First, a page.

The participants’ demographic details are described in Table 1 (not all included to maintain anonymity). Three main themes were identified with their respective sub-themes (Table 2).

Table 1 Demographic data

Table 2 Themes and sub-themes

Theme 1: utility

All the participants felt that video consultation could be useful to patients.

‘I haven’t really seen it in practice but I’m sure there are number of potential benefits of using it.’

((5) Male, 45 years old)


Some participants felt the use stemmed from improved access to GPs for patients.

‘It’s easy, it’s access, it’s you know it’s easy for patients, some patients do come to the surgery and they want video consultation… the general complaint right now is “I can’t see my GP.” No access, no access, no access’.

((1) Female, 48 years old)

For some participants this improved access was reciprocal as it saved GPs time to see their patients.

‘It not only improves access for patients but also for doctors. I mean it’d be much easier for me to go to a patient’s home via the computer than to physically drive there’.

((5) Male, 45 years old)

Another GP explored the option that other members in the multidisciplinary should have access to the video services such as translators as it could improve the patient experience. This explored the concept that video consultation may be more useful for specific patient cohorts.

‘I’ll tell you what though the translators idea is quite good. Because then the translators can work from home and be accessed by multiple practices you know’”

((9) Male, 31 years old)

Patient applicability

Participants had mixed feelings regarding which patients would benefit most from video consultation.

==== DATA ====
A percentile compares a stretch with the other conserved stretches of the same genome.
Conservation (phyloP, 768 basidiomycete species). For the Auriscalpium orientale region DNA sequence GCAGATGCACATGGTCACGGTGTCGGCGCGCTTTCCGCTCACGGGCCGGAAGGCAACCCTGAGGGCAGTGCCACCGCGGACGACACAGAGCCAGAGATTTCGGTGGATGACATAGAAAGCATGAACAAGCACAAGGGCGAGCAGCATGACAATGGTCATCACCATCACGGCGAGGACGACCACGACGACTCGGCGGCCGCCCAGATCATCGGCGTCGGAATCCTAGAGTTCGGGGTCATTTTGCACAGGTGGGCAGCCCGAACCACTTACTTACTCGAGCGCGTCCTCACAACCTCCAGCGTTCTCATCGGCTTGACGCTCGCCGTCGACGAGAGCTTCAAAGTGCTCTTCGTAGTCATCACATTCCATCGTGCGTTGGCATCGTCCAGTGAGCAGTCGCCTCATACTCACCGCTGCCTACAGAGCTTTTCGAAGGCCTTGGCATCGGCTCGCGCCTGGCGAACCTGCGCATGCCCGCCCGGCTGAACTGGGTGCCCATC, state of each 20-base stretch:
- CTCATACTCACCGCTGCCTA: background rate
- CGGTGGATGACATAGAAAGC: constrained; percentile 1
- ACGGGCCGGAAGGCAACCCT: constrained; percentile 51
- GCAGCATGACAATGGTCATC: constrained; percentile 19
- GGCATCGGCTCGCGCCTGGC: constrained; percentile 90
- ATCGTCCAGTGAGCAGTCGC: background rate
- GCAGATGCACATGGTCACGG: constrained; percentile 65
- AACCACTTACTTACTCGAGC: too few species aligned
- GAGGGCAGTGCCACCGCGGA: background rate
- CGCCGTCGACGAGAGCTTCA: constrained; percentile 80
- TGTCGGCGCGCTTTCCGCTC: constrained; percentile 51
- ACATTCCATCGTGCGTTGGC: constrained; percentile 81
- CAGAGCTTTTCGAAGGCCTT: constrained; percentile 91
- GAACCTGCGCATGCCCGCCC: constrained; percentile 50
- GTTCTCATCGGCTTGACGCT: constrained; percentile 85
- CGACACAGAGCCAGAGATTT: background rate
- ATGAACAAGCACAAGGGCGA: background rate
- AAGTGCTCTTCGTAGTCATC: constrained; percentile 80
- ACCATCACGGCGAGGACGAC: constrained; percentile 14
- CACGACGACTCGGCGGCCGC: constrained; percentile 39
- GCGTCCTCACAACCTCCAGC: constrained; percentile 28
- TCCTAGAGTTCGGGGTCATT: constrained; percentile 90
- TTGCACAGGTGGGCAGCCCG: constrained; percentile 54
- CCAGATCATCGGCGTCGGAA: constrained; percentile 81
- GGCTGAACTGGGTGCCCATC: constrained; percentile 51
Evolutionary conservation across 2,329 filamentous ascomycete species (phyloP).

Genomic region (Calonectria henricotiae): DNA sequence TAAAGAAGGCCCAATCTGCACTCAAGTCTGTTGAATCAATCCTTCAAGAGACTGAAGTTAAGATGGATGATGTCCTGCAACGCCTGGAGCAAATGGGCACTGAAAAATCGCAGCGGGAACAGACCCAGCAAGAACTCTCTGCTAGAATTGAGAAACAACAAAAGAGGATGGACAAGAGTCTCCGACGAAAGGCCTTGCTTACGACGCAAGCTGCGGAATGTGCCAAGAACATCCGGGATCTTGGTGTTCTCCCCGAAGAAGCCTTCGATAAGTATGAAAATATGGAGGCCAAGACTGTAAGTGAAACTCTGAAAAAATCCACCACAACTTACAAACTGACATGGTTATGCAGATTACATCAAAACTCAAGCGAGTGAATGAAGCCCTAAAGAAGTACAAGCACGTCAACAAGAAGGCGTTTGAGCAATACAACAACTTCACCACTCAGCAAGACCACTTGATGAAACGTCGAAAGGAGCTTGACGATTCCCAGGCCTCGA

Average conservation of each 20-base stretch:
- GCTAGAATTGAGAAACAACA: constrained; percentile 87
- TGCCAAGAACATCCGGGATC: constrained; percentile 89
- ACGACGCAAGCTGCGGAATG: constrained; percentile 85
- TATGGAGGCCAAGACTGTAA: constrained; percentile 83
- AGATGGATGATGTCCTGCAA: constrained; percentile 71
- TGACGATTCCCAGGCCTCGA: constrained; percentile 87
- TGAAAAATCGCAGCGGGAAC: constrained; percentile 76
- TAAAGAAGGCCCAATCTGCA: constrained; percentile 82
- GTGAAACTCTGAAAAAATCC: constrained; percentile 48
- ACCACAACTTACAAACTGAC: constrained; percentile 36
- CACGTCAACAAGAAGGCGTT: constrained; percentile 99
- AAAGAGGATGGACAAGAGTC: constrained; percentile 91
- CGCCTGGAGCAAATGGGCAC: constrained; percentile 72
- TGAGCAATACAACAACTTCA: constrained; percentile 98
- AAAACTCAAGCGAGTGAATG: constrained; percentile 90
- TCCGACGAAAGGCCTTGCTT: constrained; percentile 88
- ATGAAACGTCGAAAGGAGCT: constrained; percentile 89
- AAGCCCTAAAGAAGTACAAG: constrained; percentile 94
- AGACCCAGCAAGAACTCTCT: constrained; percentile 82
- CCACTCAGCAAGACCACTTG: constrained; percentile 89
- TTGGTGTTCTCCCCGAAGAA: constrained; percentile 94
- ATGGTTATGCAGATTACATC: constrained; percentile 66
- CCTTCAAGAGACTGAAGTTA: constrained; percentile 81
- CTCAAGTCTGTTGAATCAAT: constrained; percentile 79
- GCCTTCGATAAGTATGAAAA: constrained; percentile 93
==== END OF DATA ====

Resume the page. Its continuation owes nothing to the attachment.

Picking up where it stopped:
‘I don’t think it would help in all cases…Management of ongoing problems where you need to speak to the patient, bit of visual assessment would be good as well. But difficult to manage patients who have mental health problems because I think, face to face consultation is a bit different from video with mental health’.

((1) Female, 48 years old)

In contrast to the above quote, another participant believed that it would help mental health patients.

‘Definitely for follow up consultations, even with some mental patients or patients with depression. They don’t really have any physical problems and just need a small assessment’.

((5) Male, 45 years old)

In addition, there was a belief that patient knowledge and competence was an important factor for successful video consulting.

‘…the other thing is fine but the patient on the other hand has to be competent enough to understand what you are telling him, there could be an educated person, if they’re not then it’s difficult’.

((1) Female, 48 years old)

Many of the participants believed that the housebound would benefit most from video consultation:

‘The positive I suppose is for the patient that’s housebound’.

((3) Female, 62 years old)